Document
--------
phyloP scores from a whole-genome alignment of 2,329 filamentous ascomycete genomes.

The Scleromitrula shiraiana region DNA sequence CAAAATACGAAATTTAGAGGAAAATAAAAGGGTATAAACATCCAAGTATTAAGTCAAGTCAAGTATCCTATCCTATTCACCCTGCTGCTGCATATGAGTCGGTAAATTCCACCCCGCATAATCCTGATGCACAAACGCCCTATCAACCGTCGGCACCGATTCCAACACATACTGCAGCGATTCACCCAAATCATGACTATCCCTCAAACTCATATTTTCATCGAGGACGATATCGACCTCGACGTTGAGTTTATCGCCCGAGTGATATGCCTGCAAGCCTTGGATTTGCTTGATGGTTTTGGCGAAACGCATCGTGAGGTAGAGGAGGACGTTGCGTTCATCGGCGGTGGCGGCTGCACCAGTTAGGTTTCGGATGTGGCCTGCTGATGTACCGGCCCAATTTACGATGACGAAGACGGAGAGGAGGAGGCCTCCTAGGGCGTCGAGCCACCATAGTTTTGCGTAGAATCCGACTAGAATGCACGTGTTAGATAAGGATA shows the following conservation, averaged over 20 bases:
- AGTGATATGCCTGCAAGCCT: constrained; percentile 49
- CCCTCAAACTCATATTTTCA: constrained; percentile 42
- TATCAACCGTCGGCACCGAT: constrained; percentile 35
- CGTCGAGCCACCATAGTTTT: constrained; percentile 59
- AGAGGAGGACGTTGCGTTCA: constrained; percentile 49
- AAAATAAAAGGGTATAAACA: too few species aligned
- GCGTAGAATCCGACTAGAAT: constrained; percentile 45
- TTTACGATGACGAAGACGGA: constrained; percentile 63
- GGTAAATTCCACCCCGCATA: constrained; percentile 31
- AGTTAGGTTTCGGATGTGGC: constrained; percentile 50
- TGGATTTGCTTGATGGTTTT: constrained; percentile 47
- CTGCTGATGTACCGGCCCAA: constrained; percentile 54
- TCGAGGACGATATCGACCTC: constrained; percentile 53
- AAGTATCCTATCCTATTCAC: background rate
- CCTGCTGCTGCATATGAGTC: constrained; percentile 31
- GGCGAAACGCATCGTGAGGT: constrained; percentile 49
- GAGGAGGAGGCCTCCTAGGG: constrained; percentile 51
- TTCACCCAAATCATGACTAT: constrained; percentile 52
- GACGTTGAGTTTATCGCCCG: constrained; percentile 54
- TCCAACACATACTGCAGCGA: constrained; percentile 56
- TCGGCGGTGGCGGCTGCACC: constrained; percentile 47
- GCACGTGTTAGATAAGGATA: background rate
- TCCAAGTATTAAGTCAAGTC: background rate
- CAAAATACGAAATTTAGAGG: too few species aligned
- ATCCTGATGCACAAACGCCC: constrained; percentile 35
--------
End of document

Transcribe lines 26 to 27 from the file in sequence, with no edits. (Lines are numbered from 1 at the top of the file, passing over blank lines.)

- CAAAATACGAAATTTAGAGG: too few species aligned
- ATCCTGATGCACAAACGCCC: constrained; percentile 35